They were William Howard Taft, Theodore Roosevelt, Eugene Debs, and Woodrow Wilson. The election turned out to be a competition between Wilson’s and Roosevelt’s views. Wilson thought the danger was in increasing economic concentration, and Roosevelt saw the danger in increasing government power. Wilson created a program called “New Freedom.” This was supposed to make democracy better by restoring market competition and stopping big businesses from controlling the government. Roosevelt responded to “New Freedom” with a program called “New Nationalism.” This program pointed out the unavoidably of big business and hoped to use the government to stop its corruptions.…

    • 815 Words
    • 4 Pages
    Improved Essays
  • Great Essays

    DBQ: The Progressive Era

    • 2007 Words
    • 9 Pages

    For example, as the Washington Post Cartoon illustrates, Teddy Roosevelt, the president of the United States, could destroy bad trusts and detain the good ones [Doc A]. The Washington Post Cartoon is directed toward an audience of businesses, informing them that the role of the federal government is to regulate organizations and that the government should be more powerful. However, it is only the bad trusts that are creating problems, while the good trusts are imposing no threat to the people. In response to the increasing power of businesses, President Theodore Roosevelt implemented a new domestic policy, known as the ‘Square Deal’. Through this policy, Roosevelt advocated control over consumer protection, corporations, and the conservation of natural resources.…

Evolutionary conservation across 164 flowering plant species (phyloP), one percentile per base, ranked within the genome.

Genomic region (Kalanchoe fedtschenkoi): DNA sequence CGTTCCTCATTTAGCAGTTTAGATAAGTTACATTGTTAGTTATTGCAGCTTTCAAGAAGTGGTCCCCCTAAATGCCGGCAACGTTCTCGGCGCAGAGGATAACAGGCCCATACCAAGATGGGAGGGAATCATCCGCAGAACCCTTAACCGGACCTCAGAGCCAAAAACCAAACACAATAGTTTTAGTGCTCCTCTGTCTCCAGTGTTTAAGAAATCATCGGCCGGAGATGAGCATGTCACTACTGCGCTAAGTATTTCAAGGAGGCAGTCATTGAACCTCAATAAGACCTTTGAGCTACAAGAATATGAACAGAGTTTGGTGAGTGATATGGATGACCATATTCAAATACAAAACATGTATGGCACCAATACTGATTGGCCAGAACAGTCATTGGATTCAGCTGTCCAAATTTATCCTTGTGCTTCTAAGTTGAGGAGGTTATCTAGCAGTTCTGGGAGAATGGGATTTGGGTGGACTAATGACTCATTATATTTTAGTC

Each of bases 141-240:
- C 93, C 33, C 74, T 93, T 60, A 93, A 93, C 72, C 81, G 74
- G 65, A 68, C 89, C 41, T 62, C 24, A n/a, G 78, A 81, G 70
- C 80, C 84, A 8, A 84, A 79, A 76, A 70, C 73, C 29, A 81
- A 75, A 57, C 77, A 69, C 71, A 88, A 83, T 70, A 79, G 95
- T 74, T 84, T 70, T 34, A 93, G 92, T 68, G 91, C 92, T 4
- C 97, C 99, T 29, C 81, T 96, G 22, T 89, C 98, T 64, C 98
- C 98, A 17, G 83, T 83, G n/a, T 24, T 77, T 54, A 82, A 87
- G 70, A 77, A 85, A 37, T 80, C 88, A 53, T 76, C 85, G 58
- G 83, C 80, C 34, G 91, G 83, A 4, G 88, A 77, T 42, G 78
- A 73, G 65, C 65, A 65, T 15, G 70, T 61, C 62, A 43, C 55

• 2007 Words
    • 9 Pages
    Great Essays
  • Improved Essays

    Roosevelt, seeing how monopolies could make America competitive with the other major world powers, offered to work with the “concentration” of capital in certain industries as long as the government gained the control over certain aspects of the economy. Redefining his role as the president, Roosevelt demanded control over various governmental agencies, interstate commerce, and the effort to eradicate corporate abuses. As president, Roosevelt believed he represented the common good, and his increased control over the economy reflected the interests of America. Wilson, however, was intolerant towards the trusts. Rather than believing in “healthy competition,” Wilson believed in fair play.…

    • 1060 Words
    • 5 Pages
    Improved Essays
  • Great Essays

    So many people in opposition came out and fought against the plans. They warned against unfair taxes and the problem with such strict government regulation hovering over every system. In conclusion, Roosevelt’s New Deal changed the nation forever, some of the policies implemented still remain today and continue to aid in American life. He promised a new system and that is exactly what Roosevelt brought to America after the Great…

    • 1215 Words
    • 5 Pages
    Great Essays
  • Improved Essays

    Virginia and Massachusetts were two of the many legislatures who passed their own laws on tax. Economically they became successful under salutary neglect trading with the Spanish and New France and so on. Despite Britain’s success they ended up failing after the conclusion of the French and Indian war. To ensure its victory, Britain had to put a lot into war debt leading to their gain in territory control. In addition to Britain’s power, and all the effort put forth to a victorious war, it wasn’t long before Britain corrected its policies of salutary…